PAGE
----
Student loan bankruptcy will only write-off college student debt for a small number of individuals. It will be necessary to demonstrate that a disability will affect that person’s long-term earning potential and create serious financial hardship. The effect of bankruptcy on student loans can still be a positive one as it is possible to affordably restructure debt repayments. There are also a number of ways to help pay off student loans which are well worth considering.

Debt Consolidation Loan or Debt Settlement Plan? Is it Better to Consolidate Debt or Seek a Debt Solution?

Debt consolidation loans have grown in popularity as consumers have too many active credit agreements to be able to manage their finances satisfactorily. According to APACS, there are now more credit cards than people in the UK. Whilst the UK has a population of 60 million, there were 71.3 million active cards at the end of 2016. Whilst many consumers consolidate debt and make a single monthly repayment others prefer a debt solution, such as a debt settlement plan or Debt Management Plan.

How a Debt Consolidation Loan Helps

Individuals with multiple credit agreements, such as credit card debt, small loans, hire purchase or overdrafts, often find that personal finances are unduly complicated. Making monthly repayments to lots of different lenders not only increases the chance of a missed or late payment, it is normally more expensive. Consolidating debt with a loan is a way of combining all debts and making a single, affordable monthly repayment.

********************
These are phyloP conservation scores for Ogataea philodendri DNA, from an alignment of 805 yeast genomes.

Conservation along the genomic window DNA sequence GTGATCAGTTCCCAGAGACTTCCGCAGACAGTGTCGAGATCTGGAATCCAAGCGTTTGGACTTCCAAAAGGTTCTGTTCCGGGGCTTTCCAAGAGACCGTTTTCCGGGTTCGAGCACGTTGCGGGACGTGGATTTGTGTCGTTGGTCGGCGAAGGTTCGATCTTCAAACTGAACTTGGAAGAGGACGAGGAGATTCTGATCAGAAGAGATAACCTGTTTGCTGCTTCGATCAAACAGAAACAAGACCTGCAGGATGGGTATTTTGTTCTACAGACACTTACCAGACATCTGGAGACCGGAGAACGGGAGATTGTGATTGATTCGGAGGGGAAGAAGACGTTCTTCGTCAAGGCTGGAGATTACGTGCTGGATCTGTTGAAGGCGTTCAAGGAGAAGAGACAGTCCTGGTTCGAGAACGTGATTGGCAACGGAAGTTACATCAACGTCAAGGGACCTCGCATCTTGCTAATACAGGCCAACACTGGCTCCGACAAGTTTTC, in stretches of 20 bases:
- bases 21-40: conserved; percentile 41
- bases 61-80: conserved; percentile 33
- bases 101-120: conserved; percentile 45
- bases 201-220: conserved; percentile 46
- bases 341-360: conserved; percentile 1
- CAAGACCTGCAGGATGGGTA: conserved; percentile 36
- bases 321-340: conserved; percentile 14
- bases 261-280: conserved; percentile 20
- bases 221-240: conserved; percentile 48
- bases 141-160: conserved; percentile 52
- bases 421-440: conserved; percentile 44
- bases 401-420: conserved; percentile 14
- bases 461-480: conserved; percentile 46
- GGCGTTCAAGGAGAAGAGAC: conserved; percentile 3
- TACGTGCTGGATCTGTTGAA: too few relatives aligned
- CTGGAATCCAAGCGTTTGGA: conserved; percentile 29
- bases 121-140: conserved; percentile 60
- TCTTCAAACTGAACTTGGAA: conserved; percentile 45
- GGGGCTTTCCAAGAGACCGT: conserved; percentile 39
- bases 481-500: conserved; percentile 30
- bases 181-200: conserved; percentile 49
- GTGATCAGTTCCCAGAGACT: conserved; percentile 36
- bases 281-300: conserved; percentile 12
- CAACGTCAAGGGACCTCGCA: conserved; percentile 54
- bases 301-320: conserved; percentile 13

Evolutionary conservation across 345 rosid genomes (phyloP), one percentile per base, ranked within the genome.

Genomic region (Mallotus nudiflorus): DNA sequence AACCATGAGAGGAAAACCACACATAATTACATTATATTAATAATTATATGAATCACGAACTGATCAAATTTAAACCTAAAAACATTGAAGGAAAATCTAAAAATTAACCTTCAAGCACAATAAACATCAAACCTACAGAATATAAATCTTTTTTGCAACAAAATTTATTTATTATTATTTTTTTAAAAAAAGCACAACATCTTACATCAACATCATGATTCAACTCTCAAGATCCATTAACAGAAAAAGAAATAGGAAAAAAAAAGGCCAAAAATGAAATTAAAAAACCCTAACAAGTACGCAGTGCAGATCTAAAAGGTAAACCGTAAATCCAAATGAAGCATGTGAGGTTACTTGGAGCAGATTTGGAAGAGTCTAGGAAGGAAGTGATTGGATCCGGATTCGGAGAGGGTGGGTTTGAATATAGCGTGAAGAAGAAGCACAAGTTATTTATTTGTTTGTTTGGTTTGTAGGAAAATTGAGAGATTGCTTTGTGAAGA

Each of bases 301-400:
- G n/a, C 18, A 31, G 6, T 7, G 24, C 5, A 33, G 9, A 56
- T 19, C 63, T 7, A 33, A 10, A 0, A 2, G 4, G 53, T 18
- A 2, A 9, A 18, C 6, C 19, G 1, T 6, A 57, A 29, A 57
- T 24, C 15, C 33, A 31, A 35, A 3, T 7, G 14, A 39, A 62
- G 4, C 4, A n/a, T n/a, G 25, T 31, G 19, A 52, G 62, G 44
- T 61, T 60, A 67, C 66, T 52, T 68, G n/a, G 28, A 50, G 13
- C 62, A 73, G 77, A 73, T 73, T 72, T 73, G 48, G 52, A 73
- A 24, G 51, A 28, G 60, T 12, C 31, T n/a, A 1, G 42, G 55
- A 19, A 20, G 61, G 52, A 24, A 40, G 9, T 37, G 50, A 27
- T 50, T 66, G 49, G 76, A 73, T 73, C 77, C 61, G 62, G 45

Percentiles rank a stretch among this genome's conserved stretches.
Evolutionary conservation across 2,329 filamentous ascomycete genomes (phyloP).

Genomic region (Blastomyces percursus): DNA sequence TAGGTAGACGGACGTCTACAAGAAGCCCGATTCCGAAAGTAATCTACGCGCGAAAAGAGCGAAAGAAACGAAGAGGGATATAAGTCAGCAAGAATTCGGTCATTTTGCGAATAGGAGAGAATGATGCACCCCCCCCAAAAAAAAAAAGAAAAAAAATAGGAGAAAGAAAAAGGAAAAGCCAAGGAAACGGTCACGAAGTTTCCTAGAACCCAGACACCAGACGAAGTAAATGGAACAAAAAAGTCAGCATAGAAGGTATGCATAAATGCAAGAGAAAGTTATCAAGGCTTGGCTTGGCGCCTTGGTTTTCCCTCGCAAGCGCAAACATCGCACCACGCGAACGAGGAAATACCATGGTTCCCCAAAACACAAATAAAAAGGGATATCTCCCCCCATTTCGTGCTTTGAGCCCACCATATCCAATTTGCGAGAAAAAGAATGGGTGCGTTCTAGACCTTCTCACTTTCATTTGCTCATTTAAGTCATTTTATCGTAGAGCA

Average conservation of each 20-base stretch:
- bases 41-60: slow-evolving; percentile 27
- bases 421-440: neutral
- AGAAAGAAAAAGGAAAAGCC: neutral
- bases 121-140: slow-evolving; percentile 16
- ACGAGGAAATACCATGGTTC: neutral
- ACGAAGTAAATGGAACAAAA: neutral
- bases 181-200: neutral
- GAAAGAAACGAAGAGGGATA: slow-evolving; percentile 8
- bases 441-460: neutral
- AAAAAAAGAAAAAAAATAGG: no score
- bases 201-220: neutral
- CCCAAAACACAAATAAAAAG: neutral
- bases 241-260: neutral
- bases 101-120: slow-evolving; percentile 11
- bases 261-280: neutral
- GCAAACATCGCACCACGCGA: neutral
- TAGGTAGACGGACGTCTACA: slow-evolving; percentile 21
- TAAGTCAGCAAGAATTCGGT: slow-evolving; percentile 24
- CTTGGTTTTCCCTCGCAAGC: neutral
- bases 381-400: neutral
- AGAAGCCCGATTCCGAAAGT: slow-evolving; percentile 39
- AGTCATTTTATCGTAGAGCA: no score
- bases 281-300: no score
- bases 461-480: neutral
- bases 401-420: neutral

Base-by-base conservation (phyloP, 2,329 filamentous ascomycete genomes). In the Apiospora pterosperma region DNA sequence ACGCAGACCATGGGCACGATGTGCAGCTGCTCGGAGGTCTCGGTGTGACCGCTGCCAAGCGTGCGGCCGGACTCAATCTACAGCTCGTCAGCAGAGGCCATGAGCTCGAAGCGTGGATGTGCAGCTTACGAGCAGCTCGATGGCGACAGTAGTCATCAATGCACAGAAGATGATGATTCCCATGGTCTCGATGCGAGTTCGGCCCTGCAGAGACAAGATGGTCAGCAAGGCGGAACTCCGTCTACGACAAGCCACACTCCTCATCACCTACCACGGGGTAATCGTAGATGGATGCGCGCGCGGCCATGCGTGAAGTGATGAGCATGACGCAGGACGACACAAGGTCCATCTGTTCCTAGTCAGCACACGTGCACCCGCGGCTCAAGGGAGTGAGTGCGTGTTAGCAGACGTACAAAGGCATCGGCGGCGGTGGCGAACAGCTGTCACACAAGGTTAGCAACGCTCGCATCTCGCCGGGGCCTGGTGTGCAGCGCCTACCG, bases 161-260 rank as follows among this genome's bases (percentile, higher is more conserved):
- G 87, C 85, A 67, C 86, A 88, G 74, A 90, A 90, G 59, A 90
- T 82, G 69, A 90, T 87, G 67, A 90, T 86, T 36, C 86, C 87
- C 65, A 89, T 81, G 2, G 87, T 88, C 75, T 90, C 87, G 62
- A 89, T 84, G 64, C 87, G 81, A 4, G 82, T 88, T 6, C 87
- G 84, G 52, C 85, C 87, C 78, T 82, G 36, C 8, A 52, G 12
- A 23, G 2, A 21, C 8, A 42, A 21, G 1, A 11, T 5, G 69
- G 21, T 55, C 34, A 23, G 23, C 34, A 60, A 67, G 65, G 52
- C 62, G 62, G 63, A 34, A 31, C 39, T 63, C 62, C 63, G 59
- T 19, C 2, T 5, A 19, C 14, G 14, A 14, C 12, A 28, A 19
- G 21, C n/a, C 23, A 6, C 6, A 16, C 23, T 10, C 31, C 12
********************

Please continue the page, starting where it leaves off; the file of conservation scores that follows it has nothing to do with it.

The Pitfalls of Debt Consolidation Loans

  • Most loans are secured on the family home. Should a borrower default on the agreement, it can lead to home repossession. Try to consolidate debt with an unsecured loan. If this isn’t possible, consider a debt solution, such as a debt settlement plan.
  • Increasing the term of a loan may reduce monthly repayments, but it also increase the cumulative amount of interest paid over the loans duration.
  • Consumers who choose to consolidate debt often make the mistake of borrowing more money than it needed. Taking a holiday or making an impulse purchase will increase debt.